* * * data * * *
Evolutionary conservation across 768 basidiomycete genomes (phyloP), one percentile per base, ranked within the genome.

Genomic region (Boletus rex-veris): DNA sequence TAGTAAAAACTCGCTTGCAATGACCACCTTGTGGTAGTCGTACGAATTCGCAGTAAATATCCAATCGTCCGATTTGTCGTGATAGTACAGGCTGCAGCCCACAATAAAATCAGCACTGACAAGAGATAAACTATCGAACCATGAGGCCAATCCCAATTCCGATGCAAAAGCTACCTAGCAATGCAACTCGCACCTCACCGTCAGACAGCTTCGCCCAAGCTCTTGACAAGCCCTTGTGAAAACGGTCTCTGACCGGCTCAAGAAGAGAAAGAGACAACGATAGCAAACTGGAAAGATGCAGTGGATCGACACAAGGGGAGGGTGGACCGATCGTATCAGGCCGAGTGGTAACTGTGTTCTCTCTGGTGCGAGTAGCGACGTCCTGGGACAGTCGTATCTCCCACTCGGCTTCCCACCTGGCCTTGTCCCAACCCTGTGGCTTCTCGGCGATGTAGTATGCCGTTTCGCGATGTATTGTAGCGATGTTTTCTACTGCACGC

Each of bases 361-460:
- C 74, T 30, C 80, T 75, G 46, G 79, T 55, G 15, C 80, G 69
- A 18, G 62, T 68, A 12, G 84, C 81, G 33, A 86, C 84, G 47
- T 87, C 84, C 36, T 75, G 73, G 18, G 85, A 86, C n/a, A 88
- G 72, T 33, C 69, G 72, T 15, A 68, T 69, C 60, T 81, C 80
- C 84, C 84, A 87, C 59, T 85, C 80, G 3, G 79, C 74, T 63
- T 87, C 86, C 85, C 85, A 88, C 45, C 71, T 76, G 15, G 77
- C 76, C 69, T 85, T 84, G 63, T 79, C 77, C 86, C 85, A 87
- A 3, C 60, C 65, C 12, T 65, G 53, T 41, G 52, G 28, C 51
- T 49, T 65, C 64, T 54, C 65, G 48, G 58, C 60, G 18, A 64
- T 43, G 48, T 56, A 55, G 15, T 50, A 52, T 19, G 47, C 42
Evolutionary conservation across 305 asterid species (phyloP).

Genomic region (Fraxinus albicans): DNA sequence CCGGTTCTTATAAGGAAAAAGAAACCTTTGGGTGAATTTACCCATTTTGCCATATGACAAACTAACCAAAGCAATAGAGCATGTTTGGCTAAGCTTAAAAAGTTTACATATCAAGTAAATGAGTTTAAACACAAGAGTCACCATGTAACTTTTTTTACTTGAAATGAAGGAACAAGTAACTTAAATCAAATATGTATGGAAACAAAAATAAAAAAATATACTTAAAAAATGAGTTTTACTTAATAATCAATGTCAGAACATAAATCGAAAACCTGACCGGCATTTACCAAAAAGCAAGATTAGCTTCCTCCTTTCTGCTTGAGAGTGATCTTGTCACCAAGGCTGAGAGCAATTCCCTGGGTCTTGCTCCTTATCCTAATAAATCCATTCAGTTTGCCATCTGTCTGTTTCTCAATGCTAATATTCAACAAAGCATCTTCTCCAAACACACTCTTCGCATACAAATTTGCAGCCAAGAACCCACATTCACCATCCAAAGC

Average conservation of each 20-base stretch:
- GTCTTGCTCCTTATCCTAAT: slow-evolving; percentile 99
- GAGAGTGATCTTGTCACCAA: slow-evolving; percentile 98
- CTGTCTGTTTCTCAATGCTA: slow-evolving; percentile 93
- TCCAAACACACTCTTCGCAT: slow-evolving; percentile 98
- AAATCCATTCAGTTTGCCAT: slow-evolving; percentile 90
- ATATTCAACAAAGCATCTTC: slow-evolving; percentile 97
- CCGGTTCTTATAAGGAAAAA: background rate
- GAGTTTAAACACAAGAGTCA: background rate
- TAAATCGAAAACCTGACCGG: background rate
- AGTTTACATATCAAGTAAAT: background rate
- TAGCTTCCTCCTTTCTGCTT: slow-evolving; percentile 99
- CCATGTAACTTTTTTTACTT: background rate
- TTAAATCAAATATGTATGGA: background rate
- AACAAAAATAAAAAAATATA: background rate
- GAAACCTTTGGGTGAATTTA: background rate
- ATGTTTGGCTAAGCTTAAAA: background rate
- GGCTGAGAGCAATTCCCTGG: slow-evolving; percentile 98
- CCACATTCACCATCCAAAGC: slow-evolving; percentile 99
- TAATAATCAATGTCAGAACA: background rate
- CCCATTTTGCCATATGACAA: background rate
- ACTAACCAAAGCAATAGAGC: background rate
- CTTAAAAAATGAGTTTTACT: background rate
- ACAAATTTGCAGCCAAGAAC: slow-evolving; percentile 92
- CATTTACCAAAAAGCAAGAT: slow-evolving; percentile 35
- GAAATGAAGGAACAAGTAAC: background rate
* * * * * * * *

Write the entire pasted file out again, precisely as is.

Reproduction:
Evolutionary conservation across 768 basidiomycete genomes (phyloP), one percentile per base, ranked within the genome.

Genomic region (Boletus rex-veris): DNA sequence TAGTAAAAACTCGCTTGCAATGACCACCTTGTGGTAGTCGTACGAATTCGCAGTAAATATCCAATCGTCCGATTTGTCGTGATAGTACAGGCTGCAGCCCACAATAAAATCAGCACTGACAAGAGATAAACTATCGAACCATGAGGCCAATCCCAATTCCGATGCAAAAGCTACCTAGCAATGCAACTCGCACCTCACCGTCAGACAGCTTCGCCCAAGCTCTTGACAAGCCCTTGTGAAAACGGTCTCTGACCGGCTCAAGAAGAGAAAGAGACAACGATAGCAAACTGGAAAGATGCAGTGGATCGACACAAGGGGAGGGTGGACCGATCGTATCAGGCCGAGTGGTAACTGTGTTCTCTCTGGTGCGAGTAGCGACGTCCTGGGACAGTCGTATCTCCCACTCGGCTTCCCACCTGGCCTTGTCCCAACCCTGTGGCTTCTCGGCGATGTAGTATGCCGTTTCGCGATGTATTGTAGCGATGTTTTCTACTGCACGC

Each of bases 361-460:
- C 74, T 30, C 80, T 75, G 46, G 79, T 55, G 15, C 80, G 69
- A 18, G 62, T 68, A 12, G 84, C 81, G 33, A 86, C 84, G 47
- T 87, C 84, C 36, T 75, G 73, G 18, G 85, A 86, C n/a, A 88
- G 72, T 33, C 69, G 72, T 15, A 68, T 69, C 60, T 81, C 80
- C 84, C 84, A 87, C 59, T 85, C 80, G 3, G 79, C 74, T 63
- T 87, C 86, C 85, C 85, A 88, C 45, C 71, T 76, G 15, G 77
- C 76, C 69, T 85, T 84, G 63, T 79, C 77, C 86, C 85, A 87
- A 3, C 60, C 65, C 12, T 65, G 53, T 41, G 52, G 28, C 51
- T 49, T 65, C 64, T 54, C 65, G 48, G 58, C 60, G 18, A 64
- T 43, G 48, T 56, A 55, G 15, T 50, A 52, T 19, G 47, C 42
Evolutionary conservation across 305 asterid species (phyloP).

Genomic region (Fraxinus albicans): DNA sequence CCGGTTCTTATAAGGAAAAAGAAACCTTTGGGTGAATTTACCCATTTTGCCATATGACAAACTAACCAAAGCAATAGAGCATGTTTGGCTAAGCTTAAAAAGTTTACATATCAAGTAAATGAGTTTAAACACAAGAGTCACCATGTAACTTTTTTTACTTGAAATGAAGGAACAAGTAACTTAAATCAAATATGTATGGAAACAAAAATAAAAAAATATACTTAAAAAATGAGTTTTACTTAATAATCAATGTCAGAACATAAATCGAAAACCTGACCGGCATTTACCAAAAAGCAAGATTAGCTTCCTCCTTTCTGCTTGAGAGTGATCTTGTCACCAAGGCTGAGAGCAATTCCCTGGGTCTTGCTCCTTATCCTAATAAATCCATTCAGTTTGCCATCTGTCTGTTTCTCAATGCTAATATTCAACAAAGCATCTTCTCCAAACACACTCTTCGCATACAAATTTGCAGCCAAGAACCCACATTCACCATCCAAAGC

Average conservation of each 20-base stretch:
- GTCTTGCTCCTTATCCTAAT: slow-evolving; percentile 99
- GAGAGTGATCTTGTCACCAA: slow-evolving; percentile 98
- CTGTCTGTTTCTCAATGCTA: slow-evolving; percentile 93
- TCCAAACACACTCTTCGCAT: slow-evolving; percentile 98
- AAATCCATTCAGTTTGCCAT: slow-evolving; percentile 90
- ATATTCAACAAAGCATCTTC: slow-evolving; percentile 97
- CCGGTTCTTATAAGGAAAAA: background rate
- GAGTTTAAACACAAGAGTCA: background rate
- TAAATCGAAAACCTGACCGG: background rate
- AGTTTACATATCAAGTAAAT: background rate
- TAGCTTCCTCCTTTCTGCTT: slow-evolving; percentile 99
- CCATGTAACTTTTTTTACTT: background rate
- TTAAATCAAATATGTATGGA: background rate
- AACAAAAATAAAAAAATATA: background rate
- GAAACCTTTGGGTGAATTTA: background rate
- ATGTTTGGCTAAGCTTAAAA: background rate
- GGCTGAGAGCAATTCCCTGG: slow-evolving; percentile 98
- CCACATTCACCATCCAAAGC: slow-evolving; percentile 99
- TAATAATCAATGTCAGAACA: background rate
- CCCATTTTGCCATATGACAA: background rate
- ACTAACCAAAGCAATAGAGC: background rate
- CTTAAAAAATGAGTTTTACT: background rate
- ACAAATTTGCAGCCAAGAAC: slow-evolving; percentile 92
- CATTTACCAAAAAGCAAGAT: slow-evolving; percentile 35
- GAAATGAAGGAACAAGTAAC: background rate